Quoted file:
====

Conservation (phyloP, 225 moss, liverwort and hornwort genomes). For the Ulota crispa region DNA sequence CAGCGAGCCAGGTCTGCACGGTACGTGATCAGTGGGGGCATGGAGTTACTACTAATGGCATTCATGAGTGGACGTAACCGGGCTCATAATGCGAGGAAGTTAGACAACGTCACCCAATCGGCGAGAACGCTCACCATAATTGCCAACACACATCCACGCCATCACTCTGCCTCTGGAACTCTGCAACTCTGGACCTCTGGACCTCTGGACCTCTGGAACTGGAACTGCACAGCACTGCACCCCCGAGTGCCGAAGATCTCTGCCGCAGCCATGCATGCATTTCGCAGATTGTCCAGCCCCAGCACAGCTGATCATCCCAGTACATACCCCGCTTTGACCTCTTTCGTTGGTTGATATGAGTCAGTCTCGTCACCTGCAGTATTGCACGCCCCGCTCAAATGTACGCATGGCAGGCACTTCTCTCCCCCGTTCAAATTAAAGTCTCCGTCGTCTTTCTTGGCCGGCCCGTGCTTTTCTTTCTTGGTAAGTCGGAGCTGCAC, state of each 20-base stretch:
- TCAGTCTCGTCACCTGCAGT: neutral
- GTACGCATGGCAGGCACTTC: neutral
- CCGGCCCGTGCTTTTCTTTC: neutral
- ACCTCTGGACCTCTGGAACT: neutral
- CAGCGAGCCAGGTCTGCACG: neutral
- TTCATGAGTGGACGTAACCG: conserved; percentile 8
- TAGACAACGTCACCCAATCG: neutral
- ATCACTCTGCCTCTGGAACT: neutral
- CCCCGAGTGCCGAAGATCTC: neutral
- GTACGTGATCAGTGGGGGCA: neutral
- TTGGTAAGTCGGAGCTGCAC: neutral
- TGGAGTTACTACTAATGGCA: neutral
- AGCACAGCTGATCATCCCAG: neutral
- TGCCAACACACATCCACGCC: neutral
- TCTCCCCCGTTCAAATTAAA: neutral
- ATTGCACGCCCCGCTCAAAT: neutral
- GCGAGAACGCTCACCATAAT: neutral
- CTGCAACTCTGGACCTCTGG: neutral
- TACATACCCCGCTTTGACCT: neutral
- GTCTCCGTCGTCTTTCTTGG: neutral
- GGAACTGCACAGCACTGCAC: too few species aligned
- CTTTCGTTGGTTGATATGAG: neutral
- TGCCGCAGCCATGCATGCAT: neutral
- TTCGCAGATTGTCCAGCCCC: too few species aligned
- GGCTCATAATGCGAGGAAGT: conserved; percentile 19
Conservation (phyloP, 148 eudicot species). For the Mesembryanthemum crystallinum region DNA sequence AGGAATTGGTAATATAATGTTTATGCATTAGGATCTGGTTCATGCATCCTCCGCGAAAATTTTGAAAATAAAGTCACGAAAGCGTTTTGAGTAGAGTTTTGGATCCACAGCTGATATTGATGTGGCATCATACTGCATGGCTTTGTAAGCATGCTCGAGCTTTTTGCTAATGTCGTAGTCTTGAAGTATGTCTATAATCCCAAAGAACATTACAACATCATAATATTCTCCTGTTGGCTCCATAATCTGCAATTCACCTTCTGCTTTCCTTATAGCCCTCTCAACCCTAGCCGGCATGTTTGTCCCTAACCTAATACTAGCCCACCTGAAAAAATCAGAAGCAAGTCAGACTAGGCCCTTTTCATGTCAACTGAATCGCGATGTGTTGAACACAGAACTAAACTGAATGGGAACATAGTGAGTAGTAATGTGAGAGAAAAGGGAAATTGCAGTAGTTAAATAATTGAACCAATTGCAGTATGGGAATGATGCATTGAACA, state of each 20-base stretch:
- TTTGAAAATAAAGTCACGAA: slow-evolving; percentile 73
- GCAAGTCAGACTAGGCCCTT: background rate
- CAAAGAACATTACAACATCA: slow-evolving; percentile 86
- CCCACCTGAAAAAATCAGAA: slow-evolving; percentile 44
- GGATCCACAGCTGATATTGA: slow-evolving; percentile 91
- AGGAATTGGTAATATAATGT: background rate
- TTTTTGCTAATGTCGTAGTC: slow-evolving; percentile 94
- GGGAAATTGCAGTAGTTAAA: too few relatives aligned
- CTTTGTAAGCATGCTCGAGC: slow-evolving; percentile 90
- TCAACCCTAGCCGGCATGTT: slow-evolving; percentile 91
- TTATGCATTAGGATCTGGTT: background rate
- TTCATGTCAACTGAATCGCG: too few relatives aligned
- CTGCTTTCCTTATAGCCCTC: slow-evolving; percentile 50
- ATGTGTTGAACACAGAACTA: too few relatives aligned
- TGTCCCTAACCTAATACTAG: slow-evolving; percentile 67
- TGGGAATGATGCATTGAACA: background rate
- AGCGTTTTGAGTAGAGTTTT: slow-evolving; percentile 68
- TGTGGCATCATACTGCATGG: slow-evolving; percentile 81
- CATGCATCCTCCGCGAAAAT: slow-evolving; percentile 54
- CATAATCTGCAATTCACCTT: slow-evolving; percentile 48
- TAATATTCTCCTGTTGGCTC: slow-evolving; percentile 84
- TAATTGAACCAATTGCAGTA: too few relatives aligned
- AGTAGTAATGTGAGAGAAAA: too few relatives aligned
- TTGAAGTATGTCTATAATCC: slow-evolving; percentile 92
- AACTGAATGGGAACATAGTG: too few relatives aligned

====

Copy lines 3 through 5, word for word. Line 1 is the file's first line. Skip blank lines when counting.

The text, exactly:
- GTACGCATGGCAGGCACTTC: neutral
- CCGGCCCGTGCTTTTCTTTC: neutral
- ACCTCTGGACCTCTGGAACT: neutral